• Universities will close

The list could stretch on and on, but you get the picture. It will be a very difficult and long-lasting correction that will purge waste and inefficiency from the system. Few will be happy, but the alternative is just too distressing to consider. The only thing that will give you true immunity in the mean time is a fat blanket of cash. Be sure to have some. Be liquid. Pay off debts. Rejoice in your good decisions. And live free.

The above list of corrective issues is expansive of course, but we would make the case that it is political as well – especially the point about "an expansion of public works programs and green initiatives." The author seems in general to believe that such a laundry list of "austerity" programs (an inevitable result of deflation) are "palatable" and much to be preferred to aggressive inflation (certainly hyperinflation). The overall point: "We all need to get on board with paying down debt like any responsible citizen debtor would."

Is this so? We don't happen to believe the average citizen is responsible for this mess. Just as we disagree with the idea that democracy gets the leadership it deserves. In America, certainly, the political system has been actively manipulated by the power elite since the end of the Civil War. The electoral system has been transformed to emphasize direct democracy and various laws have been passed to help ensure that America (indeed the West) ends up with the most wretched kind of evolutionary regulatory democracy – one that emphasizes high taxes, endless laws and mercantilist, abusive central banking and its endless debasement.

The current economic crisis, in fact, seems the deliberate result of obscenely manipulative fiscal and monetary policies. We believe that suggesting the individual citizen now has a moral calling to live in penury and starvation because of the planned irresponsibility of central banking policies is absurd. We believe it is a kind of dominant social theme, as follows: "Nations have been living beyond their means for decades and it cannot go on without social chaos. Austerity measures will be implemented by the authorities for everyone's good." This meme certainly shoves the blame for the current situation directly onto citizens living in the West's profligate nation states.

We believe, indeed, as we stated above, that the idea that citizens of Western nations must now submit to this sort of austerity so that money center banks can maintain solvency is verging on the immoral. Central banks have deliberately inflated for decades to ensure that people would accept the system and support it. But now that the system is literally disintegrating – as fiat money systems always do – the same powers-that-be are marshalling their allies and the mainstream media to declare the immanence of deflation and the beginning of long term "austerity."

We are not so sure as some that the Great Depression saw across-the-board deflation. Certainly gold stocks went up during the Depression and we think in certain areas at certain times prices may have been rising as well. What seems more certain is that central banks may have tightened, instead of loosening, during the Depression, following the logic that the money supply should contract along with economic activity. This may have aggravated deflationary trends.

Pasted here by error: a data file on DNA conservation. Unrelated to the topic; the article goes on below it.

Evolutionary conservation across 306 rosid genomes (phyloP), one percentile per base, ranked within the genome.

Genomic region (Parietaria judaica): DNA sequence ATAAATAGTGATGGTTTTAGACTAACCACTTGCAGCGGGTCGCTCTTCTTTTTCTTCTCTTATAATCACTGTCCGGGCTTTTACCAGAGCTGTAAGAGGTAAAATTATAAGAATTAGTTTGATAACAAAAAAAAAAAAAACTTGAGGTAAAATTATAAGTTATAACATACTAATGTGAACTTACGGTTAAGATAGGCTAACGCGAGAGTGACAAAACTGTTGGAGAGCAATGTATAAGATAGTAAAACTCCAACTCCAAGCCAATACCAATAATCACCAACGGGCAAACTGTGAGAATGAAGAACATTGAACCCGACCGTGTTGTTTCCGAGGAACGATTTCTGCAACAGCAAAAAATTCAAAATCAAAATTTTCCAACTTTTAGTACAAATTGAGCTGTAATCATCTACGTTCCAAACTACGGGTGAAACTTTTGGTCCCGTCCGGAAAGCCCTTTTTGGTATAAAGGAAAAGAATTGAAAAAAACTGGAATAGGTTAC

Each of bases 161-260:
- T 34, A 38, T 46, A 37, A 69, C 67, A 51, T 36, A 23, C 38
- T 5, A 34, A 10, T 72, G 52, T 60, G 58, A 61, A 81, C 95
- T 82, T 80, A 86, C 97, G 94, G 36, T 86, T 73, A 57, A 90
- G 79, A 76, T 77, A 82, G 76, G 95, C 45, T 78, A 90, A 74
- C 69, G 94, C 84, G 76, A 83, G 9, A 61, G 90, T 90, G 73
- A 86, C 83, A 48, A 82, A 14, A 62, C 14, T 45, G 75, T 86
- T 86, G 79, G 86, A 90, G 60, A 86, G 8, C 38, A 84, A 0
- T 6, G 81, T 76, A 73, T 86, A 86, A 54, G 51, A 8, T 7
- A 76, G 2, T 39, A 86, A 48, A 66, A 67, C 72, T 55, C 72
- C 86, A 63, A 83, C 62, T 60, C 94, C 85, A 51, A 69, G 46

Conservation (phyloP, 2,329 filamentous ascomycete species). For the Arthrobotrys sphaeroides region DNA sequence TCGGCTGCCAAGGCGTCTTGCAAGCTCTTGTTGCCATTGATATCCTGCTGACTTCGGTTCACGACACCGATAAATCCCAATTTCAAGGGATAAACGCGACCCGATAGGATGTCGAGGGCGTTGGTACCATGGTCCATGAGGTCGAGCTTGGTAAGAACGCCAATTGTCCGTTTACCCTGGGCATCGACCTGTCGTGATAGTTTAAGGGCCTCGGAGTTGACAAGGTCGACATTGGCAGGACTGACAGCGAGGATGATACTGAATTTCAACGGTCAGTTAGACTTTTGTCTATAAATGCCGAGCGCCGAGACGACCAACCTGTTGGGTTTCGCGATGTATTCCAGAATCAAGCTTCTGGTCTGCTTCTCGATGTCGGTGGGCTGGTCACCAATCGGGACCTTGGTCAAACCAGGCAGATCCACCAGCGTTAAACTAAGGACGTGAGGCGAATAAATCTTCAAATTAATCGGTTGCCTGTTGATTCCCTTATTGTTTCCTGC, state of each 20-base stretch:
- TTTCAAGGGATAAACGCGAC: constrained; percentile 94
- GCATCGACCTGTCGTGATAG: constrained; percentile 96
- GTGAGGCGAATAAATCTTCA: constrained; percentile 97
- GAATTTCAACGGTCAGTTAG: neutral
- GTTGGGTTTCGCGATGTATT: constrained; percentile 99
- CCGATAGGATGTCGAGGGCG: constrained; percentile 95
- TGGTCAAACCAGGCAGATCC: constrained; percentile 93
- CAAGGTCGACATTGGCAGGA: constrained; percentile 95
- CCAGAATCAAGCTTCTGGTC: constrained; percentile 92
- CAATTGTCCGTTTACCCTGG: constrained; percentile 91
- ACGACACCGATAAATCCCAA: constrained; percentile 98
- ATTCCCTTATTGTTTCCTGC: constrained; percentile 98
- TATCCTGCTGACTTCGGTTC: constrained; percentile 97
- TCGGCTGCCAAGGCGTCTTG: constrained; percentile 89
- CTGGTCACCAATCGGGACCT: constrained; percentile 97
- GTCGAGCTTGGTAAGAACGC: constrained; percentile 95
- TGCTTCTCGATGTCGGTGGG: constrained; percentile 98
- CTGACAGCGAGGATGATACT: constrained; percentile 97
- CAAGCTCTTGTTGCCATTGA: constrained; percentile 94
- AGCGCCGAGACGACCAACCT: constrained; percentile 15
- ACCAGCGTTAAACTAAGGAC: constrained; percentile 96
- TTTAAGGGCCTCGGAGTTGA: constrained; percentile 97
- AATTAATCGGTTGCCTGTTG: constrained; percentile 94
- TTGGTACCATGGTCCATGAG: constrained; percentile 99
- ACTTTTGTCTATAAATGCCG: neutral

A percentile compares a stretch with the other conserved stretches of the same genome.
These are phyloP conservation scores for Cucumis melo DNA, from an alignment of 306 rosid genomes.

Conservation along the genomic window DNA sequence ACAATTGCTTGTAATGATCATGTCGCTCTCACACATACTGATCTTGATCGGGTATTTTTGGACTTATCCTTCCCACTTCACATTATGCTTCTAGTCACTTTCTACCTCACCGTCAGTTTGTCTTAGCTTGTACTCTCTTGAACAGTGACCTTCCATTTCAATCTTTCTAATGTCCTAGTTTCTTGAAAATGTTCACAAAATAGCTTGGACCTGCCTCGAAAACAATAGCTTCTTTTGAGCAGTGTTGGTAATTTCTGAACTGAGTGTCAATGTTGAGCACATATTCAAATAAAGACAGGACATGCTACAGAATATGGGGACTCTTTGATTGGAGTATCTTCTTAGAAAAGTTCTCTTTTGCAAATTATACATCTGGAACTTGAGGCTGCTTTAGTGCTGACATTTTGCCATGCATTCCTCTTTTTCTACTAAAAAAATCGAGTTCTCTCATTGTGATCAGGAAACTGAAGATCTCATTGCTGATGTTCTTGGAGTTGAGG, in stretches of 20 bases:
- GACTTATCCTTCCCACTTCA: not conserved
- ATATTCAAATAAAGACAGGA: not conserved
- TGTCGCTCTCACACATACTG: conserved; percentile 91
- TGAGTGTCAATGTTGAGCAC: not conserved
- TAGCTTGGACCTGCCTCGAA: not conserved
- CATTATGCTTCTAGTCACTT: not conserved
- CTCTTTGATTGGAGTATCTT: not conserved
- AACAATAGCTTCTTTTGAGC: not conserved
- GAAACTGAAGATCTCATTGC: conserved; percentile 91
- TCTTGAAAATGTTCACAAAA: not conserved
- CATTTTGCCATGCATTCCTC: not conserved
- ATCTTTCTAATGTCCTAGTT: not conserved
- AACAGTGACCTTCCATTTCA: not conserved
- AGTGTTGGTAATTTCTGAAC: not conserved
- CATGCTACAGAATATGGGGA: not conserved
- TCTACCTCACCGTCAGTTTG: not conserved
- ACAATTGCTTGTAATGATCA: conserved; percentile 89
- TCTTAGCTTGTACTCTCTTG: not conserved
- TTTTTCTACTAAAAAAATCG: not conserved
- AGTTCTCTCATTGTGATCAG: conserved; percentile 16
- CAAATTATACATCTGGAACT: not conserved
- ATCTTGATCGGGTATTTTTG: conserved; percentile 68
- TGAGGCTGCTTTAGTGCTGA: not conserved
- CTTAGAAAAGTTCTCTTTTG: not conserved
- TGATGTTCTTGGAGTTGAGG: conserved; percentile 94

From a (fiat) monetary standpoint, we have a hard time figure out where the money goes when assets collapse. In fact, the main argument of deflationists seems to be that the money "goes away" during bankruptcies, etc. But in fact, banks that are damaged by recessionary ruin will almost always receive further monetization by the West's mercantilist central banks – as we have just seen these past two years. Thus, it doesn't seem to us that there may be any huge depreciation of the money stock itself.

Certainly, it may be the money will not CIRCULATE, and this is what has happened already during this latest crisis. But there is a difference between monetary deflation and price deflation. Most popular articles deal with price deflation as if it were general deflation. But there is a dramatic difference. In fact, we are very worried about these deflationary arguments. We have seen how the mainstream media distorts financial information. There is no doubt from our point of view that power elite memes can extend to shaping the perception of the public when it comes to financial affairs. Just as the elite can virtually halve the number of unemployed in America and then declare a recovery in motion, so we think the same sorts of games can be played as regards deflation and especially price deflation.

By declaring the imminence of a Western deflationary depression, the powers that be can take control of the larger economic argument to campaign for across-the-board austerity policies. After all, what are governments to do if there is no inflation to ease the economic blow-off? The solution must be to cut, and cut again. The ultimate outcome, of course, will not only be a terrible austerity but, sooner or later, a campaign to realign the monetary environment. We have already suggested one solution – a gold-backed IMF SDR. We are not sure this is the solution that will ultimately be presented. But … out of chaos, order.

What is in store for the West going forward? In a money-metals environment, an asset blow-off of any size would probably be followed by a brief bout of deflation that would readjust prices fairly quickly. In this context, deflation can be seen as an economic good, lowering prices at a time when people are experiencing financial stress. In a fiat money economy, however, deflation (whatever there is of it) can become a more ambivalent creature – mostly because fiat money itself is such a distortive monetary environment.

Here at the Bell, we do see some continued significant price deflation in certain areas and regions, mixed with price inflation as well. Eventually, we see significant inflation, however, as we do not believe the money supply will ever be much reduced – and inflation itself, in terms of money printed, is already built into the system. We think eventually, somehow, someday, some of this money (too much of it) will circulate.

After Thoughts

One might eventually call this state of affairs stagflation, ultimately, especially as it will not be accompanied by much hiring. However, we think it may well be reported, generically, as "deflation." The austerity measures to be put into place as a result will be at least partially designed to generate compliance with a new and more global monetary system – one that could be floated when the pain generally becomes intolerable. Seen from this perspective, deflation, whether or not it exists in reality, could simply serve as another bogeyman (meme) to stampede the West and eventually the rest of the world toward global governance.